- The way Power Plants work, is they are efficient if they are running at load, all the time. But startup/shutdown costs are a lot of waste: it takes hours or days to bring them up or shut them down and get them balanced efficiently. If you try to do it quickly, it increases the waste (costs). So what's happening is that Solar Power means that we're running our base power plants at less efficient ways, and their increased costs/pollution belongs not on the cost of those plants (if they were operating as designed, you'd be running them efficiently), but are the costs of operating solar/wind stations with them. Usually, the flim-flammers do the opposite: they show that the efficiency of other plants is going down: they aren't. They are being operated poorly to subsidize Solar/Wind.
Thus to calculate the True Costs of Solar, the formula would more look like: Solar energy costs = Solar Power Plant with x 2.5 the capacity + storage for a day + the entire cost of a backup power plant (with slightly lower fuel costs than normal).
There's no way the math of A+B < B alone. So Solar drives up costs. Which explains why every city/state/country that adds Solar capacity, also drives up their costs of electricity.
(NOTE: Some Solar plants don't work from direct sunlight, they concentrate the light into a salt/metal, and use that to run a steam turbine. This allows them to store heat, or burn natural gas when the sun isn't out, to deal with the unreliability of Solar. But again, the cost of these hybrid Solar plant isn't just a Solar Plant, it's a Solar Plant + Storage + backup for when the Sun isn't out. )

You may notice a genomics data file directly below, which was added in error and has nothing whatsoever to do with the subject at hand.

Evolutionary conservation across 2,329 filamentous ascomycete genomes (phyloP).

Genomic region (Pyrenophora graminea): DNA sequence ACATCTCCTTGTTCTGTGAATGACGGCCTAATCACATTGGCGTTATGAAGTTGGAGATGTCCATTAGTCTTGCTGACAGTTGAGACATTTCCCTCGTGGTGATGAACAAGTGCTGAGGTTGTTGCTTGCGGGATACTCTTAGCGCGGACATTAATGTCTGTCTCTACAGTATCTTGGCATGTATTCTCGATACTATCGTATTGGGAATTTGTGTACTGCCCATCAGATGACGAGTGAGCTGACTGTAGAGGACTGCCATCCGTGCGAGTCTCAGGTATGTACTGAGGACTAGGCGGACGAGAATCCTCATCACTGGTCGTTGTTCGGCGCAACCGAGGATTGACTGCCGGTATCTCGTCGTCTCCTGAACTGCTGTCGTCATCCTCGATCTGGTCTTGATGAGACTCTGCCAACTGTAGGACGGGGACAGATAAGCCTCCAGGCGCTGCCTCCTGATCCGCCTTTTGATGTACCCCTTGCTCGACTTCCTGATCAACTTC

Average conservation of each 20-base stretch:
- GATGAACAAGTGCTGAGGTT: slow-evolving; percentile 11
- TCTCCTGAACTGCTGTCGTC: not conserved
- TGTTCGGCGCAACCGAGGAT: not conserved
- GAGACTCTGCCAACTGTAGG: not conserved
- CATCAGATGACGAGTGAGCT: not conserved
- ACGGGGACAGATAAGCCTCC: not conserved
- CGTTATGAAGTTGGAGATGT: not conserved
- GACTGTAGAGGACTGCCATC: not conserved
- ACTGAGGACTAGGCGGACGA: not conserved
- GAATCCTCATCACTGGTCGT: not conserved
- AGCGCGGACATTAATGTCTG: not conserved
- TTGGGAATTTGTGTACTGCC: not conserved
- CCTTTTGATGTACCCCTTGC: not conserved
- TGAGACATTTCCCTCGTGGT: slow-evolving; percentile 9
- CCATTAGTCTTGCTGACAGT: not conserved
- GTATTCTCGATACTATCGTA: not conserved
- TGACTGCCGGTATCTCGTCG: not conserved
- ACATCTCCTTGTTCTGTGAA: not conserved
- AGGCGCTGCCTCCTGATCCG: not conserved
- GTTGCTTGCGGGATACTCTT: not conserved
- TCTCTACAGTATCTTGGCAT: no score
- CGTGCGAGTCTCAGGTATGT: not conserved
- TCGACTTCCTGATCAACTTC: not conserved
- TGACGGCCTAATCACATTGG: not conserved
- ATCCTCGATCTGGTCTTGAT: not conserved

But wait, there's more
There's a few other ways the rates get flimflammed to dupe the gullible rubes. The power grid is a delicately balanced system: the power that goes on it, has to match the load/demand or power surges and things burn out. So, now California (or other states) build a lot of Solar Plants at the request/subsidies of the Obama administration or other "Green New Deals". They under produce on cloudy days, but over produce on sunny ones. What do you do when Solar Power stations are over-producing and creating peak power beyond the norm? You can’t let over-capacity overload the grid, so California and other places have to PAY people to take the peak power, and those other places have to take other plants off line. (Which makes those other plants less efficient).
This is part of why California’s power costs so much more than other states. They say Solar Generated X MWh (Megawatt Hours) and they agreed to pay $x/MWh from the solar plant, but on the other side, they had to pay people to take the excess capacity or take their plants off line during the surge. The true cost of Solar was buried in other line items like buy-back costs and so on. But that was part of the cost of unreliable solar.Then you get into the fact that since Solar Plants and Wind Farms are regulated, they get penalized when they aren't producing power. The solution: create an oil burning plant inside the Solar Plant or Wind farms. Some turbines have diesel generators in them, and when the wind isn't blowing, they just run them -- because the fuel costs are less than the penalties for not hitting quota. Never mind that small diesel generators are more polluting than large ones so this is a pollution loss. Solar sometimes works the same way: they can burn natural gas when Solar isn't working to avoid penalties, or reduce the problems with peak power. But you almost never hear that truth from green energy advocates. Which tells you what you need to know about their information level or honesty.